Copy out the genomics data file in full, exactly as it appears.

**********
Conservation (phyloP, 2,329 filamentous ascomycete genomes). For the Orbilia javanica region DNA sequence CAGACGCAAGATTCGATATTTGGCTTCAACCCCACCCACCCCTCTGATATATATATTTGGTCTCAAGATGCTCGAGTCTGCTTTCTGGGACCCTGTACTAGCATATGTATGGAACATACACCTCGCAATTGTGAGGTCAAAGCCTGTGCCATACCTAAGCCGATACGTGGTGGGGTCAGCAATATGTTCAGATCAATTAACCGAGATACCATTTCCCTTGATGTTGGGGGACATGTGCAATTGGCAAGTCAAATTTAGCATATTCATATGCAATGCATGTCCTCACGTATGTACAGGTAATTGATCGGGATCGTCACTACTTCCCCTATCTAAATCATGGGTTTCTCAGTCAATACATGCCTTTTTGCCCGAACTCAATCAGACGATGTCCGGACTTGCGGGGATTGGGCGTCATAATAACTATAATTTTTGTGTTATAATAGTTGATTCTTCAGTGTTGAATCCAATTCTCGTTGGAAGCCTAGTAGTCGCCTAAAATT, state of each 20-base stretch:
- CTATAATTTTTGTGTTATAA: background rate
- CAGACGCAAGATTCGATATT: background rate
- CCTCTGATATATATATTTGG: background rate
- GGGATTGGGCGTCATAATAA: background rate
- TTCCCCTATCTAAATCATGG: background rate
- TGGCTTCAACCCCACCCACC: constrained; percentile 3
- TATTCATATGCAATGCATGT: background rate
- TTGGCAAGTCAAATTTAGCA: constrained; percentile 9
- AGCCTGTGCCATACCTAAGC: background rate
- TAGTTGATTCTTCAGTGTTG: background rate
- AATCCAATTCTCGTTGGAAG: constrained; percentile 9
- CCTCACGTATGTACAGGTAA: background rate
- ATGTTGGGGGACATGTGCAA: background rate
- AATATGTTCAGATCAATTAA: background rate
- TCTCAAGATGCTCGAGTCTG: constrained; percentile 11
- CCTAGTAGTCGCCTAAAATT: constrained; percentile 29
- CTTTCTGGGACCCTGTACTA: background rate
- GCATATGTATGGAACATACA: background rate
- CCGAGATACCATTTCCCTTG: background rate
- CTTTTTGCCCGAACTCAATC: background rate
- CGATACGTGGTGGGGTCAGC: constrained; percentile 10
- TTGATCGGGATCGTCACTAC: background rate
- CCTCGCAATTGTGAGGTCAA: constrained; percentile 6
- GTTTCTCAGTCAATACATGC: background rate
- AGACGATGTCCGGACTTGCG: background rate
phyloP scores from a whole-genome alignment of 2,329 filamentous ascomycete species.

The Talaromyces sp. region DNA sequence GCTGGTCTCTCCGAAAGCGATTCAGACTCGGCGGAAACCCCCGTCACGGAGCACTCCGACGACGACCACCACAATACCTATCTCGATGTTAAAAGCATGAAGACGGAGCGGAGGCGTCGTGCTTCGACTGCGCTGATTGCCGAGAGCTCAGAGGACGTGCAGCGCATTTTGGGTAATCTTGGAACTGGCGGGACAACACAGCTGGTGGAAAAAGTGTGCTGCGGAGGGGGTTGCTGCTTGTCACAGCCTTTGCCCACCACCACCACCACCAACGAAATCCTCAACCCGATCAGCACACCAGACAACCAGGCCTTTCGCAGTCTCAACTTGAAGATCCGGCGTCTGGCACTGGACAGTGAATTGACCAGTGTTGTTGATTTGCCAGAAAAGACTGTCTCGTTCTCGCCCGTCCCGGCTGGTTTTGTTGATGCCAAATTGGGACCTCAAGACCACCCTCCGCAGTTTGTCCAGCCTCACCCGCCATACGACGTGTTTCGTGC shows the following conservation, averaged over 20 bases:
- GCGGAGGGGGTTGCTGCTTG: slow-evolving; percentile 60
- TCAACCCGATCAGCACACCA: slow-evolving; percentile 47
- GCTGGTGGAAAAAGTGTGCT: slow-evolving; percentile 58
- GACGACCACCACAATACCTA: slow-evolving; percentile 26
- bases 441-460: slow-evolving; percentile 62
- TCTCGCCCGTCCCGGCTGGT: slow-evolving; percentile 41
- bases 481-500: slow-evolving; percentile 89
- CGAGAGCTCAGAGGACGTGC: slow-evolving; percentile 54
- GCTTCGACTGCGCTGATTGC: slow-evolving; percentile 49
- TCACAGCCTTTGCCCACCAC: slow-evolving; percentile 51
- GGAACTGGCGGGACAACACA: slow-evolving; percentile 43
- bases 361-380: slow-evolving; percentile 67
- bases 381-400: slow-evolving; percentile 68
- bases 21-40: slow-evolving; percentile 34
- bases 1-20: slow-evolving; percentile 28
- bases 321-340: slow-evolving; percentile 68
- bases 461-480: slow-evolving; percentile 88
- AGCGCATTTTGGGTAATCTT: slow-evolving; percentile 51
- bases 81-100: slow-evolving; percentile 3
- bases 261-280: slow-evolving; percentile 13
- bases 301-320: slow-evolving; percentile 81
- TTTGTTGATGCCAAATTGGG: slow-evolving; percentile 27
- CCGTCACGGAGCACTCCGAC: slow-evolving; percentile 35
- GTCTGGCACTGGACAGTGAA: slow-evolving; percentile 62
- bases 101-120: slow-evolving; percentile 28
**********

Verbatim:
Conservation (phyloP, 2,329 filamentous ascomycete genomes). For the Orbilia javanica region DNA sequence CAGACGCAAGATTCGATATTTGGCTTCAACCCCACCCACCCCTCTGATATATATATTTGGTCTCAAGATGCTCGAGTCTGCTTTCTGGGACCCTGTACTAGCATATGTATGGAACATACACCTCGCAATTGTGAGGTCAAAGCCTGTGCCATACCTAAGCCGATACGTGGTGGGGTCAGCAATATGTTCAGATCAATTAACCGAGATACCATTTCCCTTGATGTTGGGGGACATGTGCAATTGGCAAGTCAAATTTAGCATATTCATATGCAATGCATGTCCTCACGTATGTACAGGTAATTGATCGGGATCGTCACTACTTCCCCTATCTAAATCATGGGTTTCTCAGTCAATACATGCCTTTTTGCCCGAACTCAATCAGACGATGTCCGGACTTGCGGGGATTGGGCGTCATAATAACTATAATTTTTGTGTTATAATAGTTGATTCTTCAGTGTTGAATCCAATTCTCGTTGGAAGCCTAGTAGTCGCCTAAAATT, state of each 20-base stretch:
- CTATAATTTTTGTGTTATAA: background rate
- CAGACGCAAGATTCGATATT: background rate
- CCTCTGATATATATATTTGG: background rate
- GGGATTGGGCGTCATAATAA: background rate
- TTCCCCTATCTAAATCATGG: background rate
- TGGCTTCAACCCCACCCACC: constrained; percentile 3
- TATTCATATGCAATGCATGT: background rate
- TTGGCAAGTCAAATTTAGCA: constrained; percentile 9
- AGCCTGTGCCATACCTAAGC: background rate
- TAGTTGATTCTTCAGTGTTG: background rate
- AATCCAATTCTCGTTGGAAG: constrained; percentile 9
- CCTCACGTATGTACAGGTAA: background rate
- ATGTTGGGGGACATGTGCAA: background rate
- AATATGTTCAGATCAATTAA: background rate
- TCTCAAGATGCTCGAGTCTG: constrained; percentile 11
- CCTAGTAGTCGCCTAAAATT: constrained; percentile 29
- CTTTCTGGGACCCTGTACTA: background rate
- GCATATGTATGGAACATACA: background rate
- CCGAGATACCATTTCCCTTG: background rate
- CTTTTTGCCCGAACTCAATC: background rate
- CGATACGTGGTGGGGTCAGC: constrained; percentile 10
- TTGATCGGGATCGTCACTAC: background rate
- CCTCGCAATTGTGAGGTCAA: constrained; percentile 6
- GTTTCTCAGTCAATACATGC: background rate
- AGACGATGTCCGGACTTGCG: background rate
phyloP scores from a whole-genome alignment of 2,329 filamentous ascomycete species.

The Talaromyces sp. region DNA sequence GCTGGTCTCTCCGAAAGCGATTCAGACTCGGCGGAAACCCCCGTCACGGAGCACTCCGACGACGACCACCACAATACCTATCTCGATGTTAAAAGCATGAAGACGGAGCGGAGGCGTCGTGCTTCGACTGCGCTGATTGCCGAGAGCTCAGAGGACGTGCAGCGCATTTTGGGTAATCTTGGAACTGGCGGGACAACACAGCTGGTGGAAAAAGTGTGCTGCGGAGGGGGTTGCTGCTTGTCACAGCCTTTGCCCACCACCACCACCACCAACGAAATCCTCAACCCGATCAGCACACCAGACAACCAGGCCTTTCGCAGTCTCAACTTGAAGATCCGGCGTCTGGCACTGGACAGTGAATTGACCAGTGTTGTTGATTTGCCAGAAAAGACTGTCTCGTTCTCGCCCGTCCCGGCTGGTTTTGTTGATGCCAAATTGGGACCTCAAGACCACCCTCCGCAGTTTGTCCAGCCTCACCCGCCATACGACGTGTTTCGTGC shows the following conservation, averaged over 20 bases:
- GCGGAGGGGGTTGCTGCTTG: slow-evolving; percentile 60
- TCAACCCGATCAGCACACCA: slow-evolving; percentile 47
- GCTGGTGGAAAAAGTGTGCT: slow-evolving; percentile 58
- GACGACCACCACAATACCTA: slow-evolving; percentile 26
- bases 441-460: slow-evolving; percentile 62
- TCTCGCCCGTCCCGGCTGGT: slow-evolving; percentile 41
- bases 481-500: slow-evolving; percentile 89
- CGAGAGCTCAGAGGACGTGC: slow-evolving; percentile 54
- GCTTCGACTGCGCTGATTGC: slow-evolving; percentile 49
- TCACAGCCTTTGCCCACCAC: slow-evolving; percentile 51
- GGAACTGGCGGGACAACACA: slow-evolving; percentile 43
- bases 361-380: slow-evolving; percentile 67
- bases 381-400: slow-evolving; percentile 68
- bases 21-40: slow-evolving; percentile 34
- bases 1-20: slow-evolving; percentile 28
- bases 321-340: slow-evolving; percentile 68
- bases 461-480: slow-evolving; percentile 88
- AGCGCATTTTGGGTAATCTT: slow-evolving; percentile 51
- bases 81-100: slow-evolving; percentile 3
- bases 261-280: slow-evolving; percentile 13
- bases 301-320: slow-evolving; percentile 81
- TTTGTTGATGCCAAATTGGG: slow-evolving; percentile 27
- CCGTCACGGAGCACTCCGAC: slow-evolving; percentile 35
- GTCTGGCACTGGACAGTGAA: slow-evolving; percentile 62
- bases 101-120: slow-evolving; percentile 28